January is nearly gone and the deadline for Bread Baking Day is near. Jenni from The gingered whisk would like to have a bread fashion show this month. And this is not an easy topic for me. I struggled hard this month to find a good idea how to decorated my bread. Because most of the time I choose soberly some straight slashes when I bake bread. I was near to give up and wait for the next BBD!
But the weather this weekend changed from snow to rain then to rain and snow to freezing rain and back again and forced me to stay indoors. A good time to snuggle myself in a blanket and do some surfing in the web in search for inspiration. Finally my creativity was awakened and a plan was formed.
As basic for the decoration – and we want a good basic, of course – I decided to make a light wheat bread with some additional rye, sourdough and Pâte fermentée for a more complex taste.
During Christmastime I always have a wide variety of baking ingredients in my storage cupboard. And so every January I have to face the fact that I have a lot of leftovers which have to be used in the next time. A good example is the Marzipan I had left from baking Stollen. And what would be a better treat for a chilly weekend in January then lukewarm Marzipan Snails with a cup of hot coffee?
The dough was quickly made in the morning – a big batch of preferment was already waiting in fridge. The handling of the dough is easy, it is a soft but not sticky dough. When cutting the Snails they kept their form very well.
For the filling I kneaded Marzipan with butter – a very greasy work – before I added sugar and egg and creamed it with a handheld mixer. If anyone has a better idea to mix the ingredients to a smooth filling, please tell me!
The Marzipan Snails taste delicious with their soft and fluffy crumb and the delicious taste of marzipan.
During lunch at work, a dear colleague and I discussed about bread making. I gave him some sourdough last summer as part of his wedding present as well as a recipe for Vinschgerl– a favourite bread of his wife and him. They bake this flatbread regularly but this time the taste of caraway seeds was overpowering the other fragrances, because the fresh batch caraway seeds he bought taste much stronger then the old one. “The bread taste more like a caraway flatbread”, said he and I was instantly dreaming of caraway seed bread.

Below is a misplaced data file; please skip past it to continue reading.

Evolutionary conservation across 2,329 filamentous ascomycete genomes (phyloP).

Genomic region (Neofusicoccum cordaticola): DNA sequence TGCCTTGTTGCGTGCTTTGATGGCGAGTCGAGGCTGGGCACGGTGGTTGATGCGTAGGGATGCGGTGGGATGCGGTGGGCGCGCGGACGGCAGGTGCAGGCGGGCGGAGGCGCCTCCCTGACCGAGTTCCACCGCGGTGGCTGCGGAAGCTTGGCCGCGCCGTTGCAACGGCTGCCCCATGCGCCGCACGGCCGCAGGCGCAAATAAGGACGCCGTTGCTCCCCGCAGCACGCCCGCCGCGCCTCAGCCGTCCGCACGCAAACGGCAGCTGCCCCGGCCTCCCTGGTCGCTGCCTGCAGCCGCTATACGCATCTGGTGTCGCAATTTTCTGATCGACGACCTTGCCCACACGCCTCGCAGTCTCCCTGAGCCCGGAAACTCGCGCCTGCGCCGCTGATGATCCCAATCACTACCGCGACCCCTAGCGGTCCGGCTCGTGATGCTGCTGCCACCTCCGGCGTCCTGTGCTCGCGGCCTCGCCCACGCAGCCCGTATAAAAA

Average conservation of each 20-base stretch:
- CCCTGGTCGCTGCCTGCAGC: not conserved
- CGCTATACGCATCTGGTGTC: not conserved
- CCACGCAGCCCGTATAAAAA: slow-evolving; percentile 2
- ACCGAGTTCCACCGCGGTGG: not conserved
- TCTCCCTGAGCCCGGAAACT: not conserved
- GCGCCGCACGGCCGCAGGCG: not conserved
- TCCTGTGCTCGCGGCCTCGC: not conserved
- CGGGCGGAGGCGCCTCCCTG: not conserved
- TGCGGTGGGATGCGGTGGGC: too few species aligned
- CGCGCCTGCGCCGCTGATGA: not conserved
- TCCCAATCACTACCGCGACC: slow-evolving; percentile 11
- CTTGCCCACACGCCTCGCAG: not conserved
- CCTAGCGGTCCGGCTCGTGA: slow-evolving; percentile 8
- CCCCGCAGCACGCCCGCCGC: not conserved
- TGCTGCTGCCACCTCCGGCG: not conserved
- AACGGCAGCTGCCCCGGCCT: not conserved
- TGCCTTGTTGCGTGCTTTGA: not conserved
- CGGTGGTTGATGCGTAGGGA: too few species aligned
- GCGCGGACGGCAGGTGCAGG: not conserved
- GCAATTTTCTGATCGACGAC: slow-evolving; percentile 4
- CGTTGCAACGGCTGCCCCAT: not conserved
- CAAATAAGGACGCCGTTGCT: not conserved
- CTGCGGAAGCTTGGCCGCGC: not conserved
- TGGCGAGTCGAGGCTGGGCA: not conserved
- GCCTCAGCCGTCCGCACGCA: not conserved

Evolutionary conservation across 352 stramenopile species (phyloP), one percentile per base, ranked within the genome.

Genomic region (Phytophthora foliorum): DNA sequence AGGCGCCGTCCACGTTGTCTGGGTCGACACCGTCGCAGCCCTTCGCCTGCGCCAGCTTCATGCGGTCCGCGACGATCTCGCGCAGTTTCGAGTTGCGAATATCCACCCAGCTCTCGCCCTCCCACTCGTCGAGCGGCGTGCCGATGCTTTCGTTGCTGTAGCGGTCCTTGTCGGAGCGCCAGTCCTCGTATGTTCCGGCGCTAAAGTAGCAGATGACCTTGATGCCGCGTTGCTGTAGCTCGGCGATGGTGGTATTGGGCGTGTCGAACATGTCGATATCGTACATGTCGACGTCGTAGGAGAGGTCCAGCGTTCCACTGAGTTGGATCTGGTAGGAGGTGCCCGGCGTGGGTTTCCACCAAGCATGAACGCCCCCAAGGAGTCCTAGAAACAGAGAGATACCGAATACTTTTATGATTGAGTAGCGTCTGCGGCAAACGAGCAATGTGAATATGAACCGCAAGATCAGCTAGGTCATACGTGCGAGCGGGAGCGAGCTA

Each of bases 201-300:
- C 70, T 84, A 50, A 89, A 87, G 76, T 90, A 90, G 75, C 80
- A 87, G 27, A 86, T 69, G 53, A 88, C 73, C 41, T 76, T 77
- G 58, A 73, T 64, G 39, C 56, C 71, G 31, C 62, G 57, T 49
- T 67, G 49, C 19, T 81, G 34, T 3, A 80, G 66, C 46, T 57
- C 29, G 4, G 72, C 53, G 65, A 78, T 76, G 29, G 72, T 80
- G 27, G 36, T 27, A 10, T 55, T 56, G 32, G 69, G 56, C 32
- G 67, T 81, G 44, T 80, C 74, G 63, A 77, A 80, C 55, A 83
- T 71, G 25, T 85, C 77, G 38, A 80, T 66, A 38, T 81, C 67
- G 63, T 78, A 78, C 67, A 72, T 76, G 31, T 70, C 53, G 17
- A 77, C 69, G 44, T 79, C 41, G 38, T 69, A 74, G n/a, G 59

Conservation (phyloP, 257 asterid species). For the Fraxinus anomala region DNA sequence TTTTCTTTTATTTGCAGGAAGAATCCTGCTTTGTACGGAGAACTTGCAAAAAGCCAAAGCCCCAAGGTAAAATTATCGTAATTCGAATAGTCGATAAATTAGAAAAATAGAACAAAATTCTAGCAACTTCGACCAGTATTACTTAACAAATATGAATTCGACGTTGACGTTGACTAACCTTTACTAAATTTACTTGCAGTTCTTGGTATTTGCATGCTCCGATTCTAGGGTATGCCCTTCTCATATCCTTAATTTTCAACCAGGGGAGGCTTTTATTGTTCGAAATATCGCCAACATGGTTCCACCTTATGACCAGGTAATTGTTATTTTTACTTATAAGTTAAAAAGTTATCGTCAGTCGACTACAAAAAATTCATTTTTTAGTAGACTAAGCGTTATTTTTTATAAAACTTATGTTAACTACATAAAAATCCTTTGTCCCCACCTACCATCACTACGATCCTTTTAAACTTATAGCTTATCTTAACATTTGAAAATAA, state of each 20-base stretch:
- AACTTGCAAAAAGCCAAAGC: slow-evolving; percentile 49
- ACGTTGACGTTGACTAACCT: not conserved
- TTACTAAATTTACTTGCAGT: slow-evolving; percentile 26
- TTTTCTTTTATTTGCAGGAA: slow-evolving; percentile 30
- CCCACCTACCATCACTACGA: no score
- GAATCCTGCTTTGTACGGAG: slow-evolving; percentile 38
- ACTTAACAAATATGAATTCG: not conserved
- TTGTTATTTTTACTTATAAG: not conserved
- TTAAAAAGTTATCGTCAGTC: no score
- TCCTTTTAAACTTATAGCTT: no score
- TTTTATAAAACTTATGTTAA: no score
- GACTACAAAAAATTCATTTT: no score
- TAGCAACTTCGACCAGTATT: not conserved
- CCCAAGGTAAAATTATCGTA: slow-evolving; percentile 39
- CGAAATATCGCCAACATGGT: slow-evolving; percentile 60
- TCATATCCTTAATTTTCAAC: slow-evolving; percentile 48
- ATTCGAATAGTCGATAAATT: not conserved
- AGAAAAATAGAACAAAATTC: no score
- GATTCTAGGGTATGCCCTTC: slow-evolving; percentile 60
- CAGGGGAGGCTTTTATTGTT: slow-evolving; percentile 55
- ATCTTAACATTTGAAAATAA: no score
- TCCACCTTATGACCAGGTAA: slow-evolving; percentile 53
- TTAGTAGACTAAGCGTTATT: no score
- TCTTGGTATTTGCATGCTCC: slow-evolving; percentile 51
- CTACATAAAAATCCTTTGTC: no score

I could not stop thinking about Caraway seed Bread during the day and when I was home I decided to bake some. I made a dough with some whole rye and wheat flour and a good portion of caraway seeds. I added some whey – a leftover of cheesemaking – to the dough, too.
The bread was baked with falling heat which gave a nicely crispy crust to the bread. The bread fits well with some hearty cheese, but is very delicious with some butter and salt, too.
When I tidied my storage cupboard some days ago, I found a bag with oat bran, something I bought a while ago for baking. But then it disappeared behind some flour bags and I forgot about it. Out of sight, out of mind! But after I rediscovered them I wanted to use them as soon as possible. And so I thought about a recipe for our Sunday morning rolls which includes some oat bran.
Because I love yoghurt in bread so much and also because I had some yoghurt left, I decided to put it into the dough, too.
When I formed the rolls I had a flash of creativity and decided to fold the tips of the quadrat to the middle. During the baking they partly unfold, forming a lot of crispy crust. The bran I sprinkle over the rolls enhanced their crispiness, too.
I’m quite happy with them, they are soft inside but crispy outside. Just what I like for a breakfast roll.
On of attractions in cologne is the shrine of the holy three kings in the cologne cathedral. The story how this relic was brought is not a nice one. They were part of the loot that Barbarossa take from Milan. The shrine attracted since then pilgrims to cologne and due to many people that came to see it, the decision to build the cathedral was made.
But something like the three kings bread (german: Dreikönigskuchen) is not know here. When I saw the bread that Claudia baked, I had to know more about this swiss tradition. And so I started reading and learned that it is an old tradition that was resurrect in Swiss during the fifties.
The Bread is made of the sweet dough, and shaped as a flower. A small figure, a bean or an almond is hidden in the bread and who finds this will be the king for one day. That is a niece tradition.
For my Three kings bread I choose a sweet dough like for a challah, containing some orange juice which adds a niece flavour to the dough. The vitamin C in the orange juice helps to strengthen the gluten network and so the bread could rise very nicely. For a more complex taste I added some Lievito madre, too. The bread tasted very good, sweet and fluffy, perfect for our breakfast on Sunday.